7 Writing Tips They Didn’t Teach You in Law School

Posted on 07-28-2017 by
Tags: legal writing , writing

writing pen 

Legal writing is smart writing, but even the smartest of lawyers can botch basic writing.  

 

Basic writing wasn’t in your law school curriculum.

But legal writing sometimes suffers from a lack of the basics.

Unless you were a pre-law English major, the basics can prove troublesome. Here are seven writing tips that’ll transform your legal writing from basic to better.

1. Biased or Bias: Which Is It?

One is a noun, and one is an adjective. It’s easy to get the two mixed up. To clear things up, a person can have a bias (noun), or they can be biased (adjective).

2. The Sentence That Never Ends

It’s on Stanford’s list of the Top Twenty Errors in Undergraduate Writing—the  dreaded run-on sentence. Keep your eyes sharp for sentences like this:

It was the best of times, it was the worst of times, it was the age of wisdom, it was the age of foolishness, it was the epoch of belief, it was the epoch of incredulity, it was the season of Light, it was the season of Darkness, it was the spring of hope, it was the winter of despair, we had everything before us, we had nothing before us, we were all going direct to Heaven, we were all going direct the other way— in short, the period was so far like the present period, that some of its noisiest authorities insisted on its being received, for good or for evil, in the superlative degree of comparison only.  - Charles Dickens, A Tale of Two Cities

If your sentence looks like this, break it up into smaller sentences.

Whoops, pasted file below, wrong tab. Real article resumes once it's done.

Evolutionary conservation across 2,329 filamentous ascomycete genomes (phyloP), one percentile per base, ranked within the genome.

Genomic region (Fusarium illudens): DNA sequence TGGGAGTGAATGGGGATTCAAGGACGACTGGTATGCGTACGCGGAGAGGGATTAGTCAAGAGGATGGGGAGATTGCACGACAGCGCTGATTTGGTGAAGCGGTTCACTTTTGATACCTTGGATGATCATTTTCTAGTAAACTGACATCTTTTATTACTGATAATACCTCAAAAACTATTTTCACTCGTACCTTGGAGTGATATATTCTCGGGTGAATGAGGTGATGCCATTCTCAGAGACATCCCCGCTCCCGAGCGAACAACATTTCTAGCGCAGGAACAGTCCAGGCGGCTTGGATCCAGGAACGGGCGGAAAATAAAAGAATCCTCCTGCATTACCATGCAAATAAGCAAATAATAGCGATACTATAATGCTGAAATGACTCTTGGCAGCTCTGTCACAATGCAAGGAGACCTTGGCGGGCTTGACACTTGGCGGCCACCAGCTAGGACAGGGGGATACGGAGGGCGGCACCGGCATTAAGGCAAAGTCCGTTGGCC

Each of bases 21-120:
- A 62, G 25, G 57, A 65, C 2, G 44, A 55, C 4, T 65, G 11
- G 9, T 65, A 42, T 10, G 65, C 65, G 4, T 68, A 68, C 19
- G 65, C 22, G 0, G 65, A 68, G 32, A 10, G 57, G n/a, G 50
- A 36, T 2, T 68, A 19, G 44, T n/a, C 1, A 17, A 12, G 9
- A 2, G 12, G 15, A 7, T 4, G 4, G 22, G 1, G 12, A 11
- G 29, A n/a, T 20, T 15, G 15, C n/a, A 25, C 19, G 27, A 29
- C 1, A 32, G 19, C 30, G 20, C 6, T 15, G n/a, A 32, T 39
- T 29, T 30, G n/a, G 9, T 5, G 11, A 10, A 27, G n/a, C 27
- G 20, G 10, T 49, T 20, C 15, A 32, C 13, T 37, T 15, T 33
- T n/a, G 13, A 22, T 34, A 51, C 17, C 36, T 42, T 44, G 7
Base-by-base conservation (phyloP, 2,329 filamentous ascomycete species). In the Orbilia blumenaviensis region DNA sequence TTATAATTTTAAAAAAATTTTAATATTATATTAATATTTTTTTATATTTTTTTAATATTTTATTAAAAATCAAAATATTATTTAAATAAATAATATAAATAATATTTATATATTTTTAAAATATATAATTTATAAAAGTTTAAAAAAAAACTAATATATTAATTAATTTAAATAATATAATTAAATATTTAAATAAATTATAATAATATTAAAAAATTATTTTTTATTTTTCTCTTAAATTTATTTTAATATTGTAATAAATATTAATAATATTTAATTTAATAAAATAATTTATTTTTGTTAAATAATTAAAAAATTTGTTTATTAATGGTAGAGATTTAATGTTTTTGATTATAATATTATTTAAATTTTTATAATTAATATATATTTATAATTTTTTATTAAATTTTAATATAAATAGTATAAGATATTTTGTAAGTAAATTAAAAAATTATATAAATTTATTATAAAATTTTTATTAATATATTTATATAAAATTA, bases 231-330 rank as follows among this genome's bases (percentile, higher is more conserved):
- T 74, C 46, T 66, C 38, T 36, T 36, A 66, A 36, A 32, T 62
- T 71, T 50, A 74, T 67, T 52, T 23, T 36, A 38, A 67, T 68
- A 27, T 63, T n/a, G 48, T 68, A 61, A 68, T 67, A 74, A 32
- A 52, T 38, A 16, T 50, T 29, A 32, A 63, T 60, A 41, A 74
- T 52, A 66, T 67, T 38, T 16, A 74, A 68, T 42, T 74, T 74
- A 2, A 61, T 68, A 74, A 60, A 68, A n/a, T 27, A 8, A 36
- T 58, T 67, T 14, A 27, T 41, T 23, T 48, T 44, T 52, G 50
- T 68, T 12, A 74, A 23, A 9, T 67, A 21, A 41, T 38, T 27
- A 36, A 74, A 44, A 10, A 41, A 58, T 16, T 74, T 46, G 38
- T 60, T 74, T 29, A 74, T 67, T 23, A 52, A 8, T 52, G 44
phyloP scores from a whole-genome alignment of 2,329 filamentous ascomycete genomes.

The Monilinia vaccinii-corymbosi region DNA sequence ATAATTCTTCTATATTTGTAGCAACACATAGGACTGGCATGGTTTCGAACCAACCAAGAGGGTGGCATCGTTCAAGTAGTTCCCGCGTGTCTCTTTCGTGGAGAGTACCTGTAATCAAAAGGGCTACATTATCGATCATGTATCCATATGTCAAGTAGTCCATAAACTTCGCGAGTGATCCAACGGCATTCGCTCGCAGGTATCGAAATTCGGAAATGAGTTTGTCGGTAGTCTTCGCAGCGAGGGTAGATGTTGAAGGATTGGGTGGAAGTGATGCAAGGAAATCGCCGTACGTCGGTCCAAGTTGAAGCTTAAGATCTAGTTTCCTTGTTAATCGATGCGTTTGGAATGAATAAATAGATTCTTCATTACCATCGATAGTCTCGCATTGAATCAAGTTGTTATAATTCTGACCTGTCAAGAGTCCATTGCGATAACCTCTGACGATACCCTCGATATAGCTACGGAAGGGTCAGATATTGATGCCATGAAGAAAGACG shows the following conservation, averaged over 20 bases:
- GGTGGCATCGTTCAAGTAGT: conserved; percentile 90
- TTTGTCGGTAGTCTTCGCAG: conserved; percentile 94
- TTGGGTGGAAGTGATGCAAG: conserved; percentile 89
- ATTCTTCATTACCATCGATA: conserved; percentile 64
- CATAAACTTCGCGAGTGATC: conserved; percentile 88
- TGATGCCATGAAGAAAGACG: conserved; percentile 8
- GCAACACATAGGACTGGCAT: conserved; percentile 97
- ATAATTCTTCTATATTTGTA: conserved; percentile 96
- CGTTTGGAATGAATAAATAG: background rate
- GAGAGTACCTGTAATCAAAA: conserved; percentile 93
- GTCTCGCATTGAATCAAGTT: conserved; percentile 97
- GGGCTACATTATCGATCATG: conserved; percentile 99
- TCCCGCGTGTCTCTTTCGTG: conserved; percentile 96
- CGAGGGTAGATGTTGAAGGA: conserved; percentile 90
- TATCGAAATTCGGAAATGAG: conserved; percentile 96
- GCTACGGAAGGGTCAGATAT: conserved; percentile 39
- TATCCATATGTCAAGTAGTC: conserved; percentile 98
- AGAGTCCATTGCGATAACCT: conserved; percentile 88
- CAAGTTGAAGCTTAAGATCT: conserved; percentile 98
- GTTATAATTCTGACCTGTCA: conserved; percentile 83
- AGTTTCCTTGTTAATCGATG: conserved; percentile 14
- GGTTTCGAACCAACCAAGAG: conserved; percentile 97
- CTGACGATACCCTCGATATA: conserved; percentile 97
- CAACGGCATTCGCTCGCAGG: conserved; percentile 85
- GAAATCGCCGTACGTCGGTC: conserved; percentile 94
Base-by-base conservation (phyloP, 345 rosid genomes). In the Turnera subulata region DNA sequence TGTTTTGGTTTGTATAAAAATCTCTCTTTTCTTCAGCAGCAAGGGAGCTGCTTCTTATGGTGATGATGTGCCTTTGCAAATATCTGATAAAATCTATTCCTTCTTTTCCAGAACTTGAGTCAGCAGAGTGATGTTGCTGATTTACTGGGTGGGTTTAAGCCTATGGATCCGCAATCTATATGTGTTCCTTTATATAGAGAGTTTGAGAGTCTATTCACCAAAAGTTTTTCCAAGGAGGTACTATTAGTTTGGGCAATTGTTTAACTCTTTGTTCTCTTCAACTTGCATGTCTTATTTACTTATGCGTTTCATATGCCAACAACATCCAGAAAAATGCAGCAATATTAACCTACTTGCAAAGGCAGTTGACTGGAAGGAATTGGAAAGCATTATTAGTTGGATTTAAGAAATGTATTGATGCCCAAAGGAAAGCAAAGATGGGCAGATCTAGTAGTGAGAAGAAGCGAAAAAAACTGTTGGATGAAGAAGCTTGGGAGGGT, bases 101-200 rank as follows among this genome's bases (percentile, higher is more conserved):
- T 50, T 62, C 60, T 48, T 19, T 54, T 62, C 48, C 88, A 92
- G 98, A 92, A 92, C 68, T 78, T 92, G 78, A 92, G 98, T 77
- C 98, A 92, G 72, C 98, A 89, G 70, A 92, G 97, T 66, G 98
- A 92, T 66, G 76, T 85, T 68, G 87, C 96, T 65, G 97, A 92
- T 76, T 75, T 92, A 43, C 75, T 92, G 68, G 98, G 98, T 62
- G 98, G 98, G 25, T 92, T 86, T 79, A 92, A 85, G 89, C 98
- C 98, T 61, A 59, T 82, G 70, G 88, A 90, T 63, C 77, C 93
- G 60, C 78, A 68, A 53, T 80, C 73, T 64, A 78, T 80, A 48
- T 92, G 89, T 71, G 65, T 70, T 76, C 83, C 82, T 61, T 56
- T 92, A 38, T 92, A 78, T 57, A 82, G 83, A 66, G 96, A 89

3. Giving Pause for the Comma

It’s easy to make a mistake with comma placement, and spellcheck won’t flag every comma mistake. In fact, I tested the prior sentence without the comma, and spellcheck didn’t flag it. Thankfully, Business Insider has laid out a handy guide for proper comma usage.

4. For the Sake of Clarity

Language and word placement can create complications. A sentence that is grammatically correct can still be a problem. Take, for example, this sentence:

Forgetting your keys often will make you late to work.

Are you often forgetting your keys?

Or will you often be late to work?

You can avoid this ambiguity by either changing the word order or by using a different word.

5.  Don’t Go It Alone!

Utilize a drafting tool like Lexis for Microsoft Office. Drafting tools can save you time can help organize your resources. A drafting tool will help you focus more on writing and less on organization.

6. Credit Where Credit Is Due

Drafting tools don’t just draft, they cite too. Improper citations can cause significant issues. A drafting tool can double check your citations and ensure they’re in the correct format. With a drafting tool, all your citation headaches will be put to ease.

7.  Acronym vs. Initialism

Not all abbreviations are created equal. There are two main types:

  • Acronyms: A series of letters pronounced as a word (think FEMA)
  • Initialisms: Each letter is pronounced individually, like HOA or NYPD

This might not impact your writing, but it’s good to know if you have to verbalize an abbreviation. 


Your comment has been posted.   Close
Thank you, your comment requires moderation so it may take a while to appear.   Close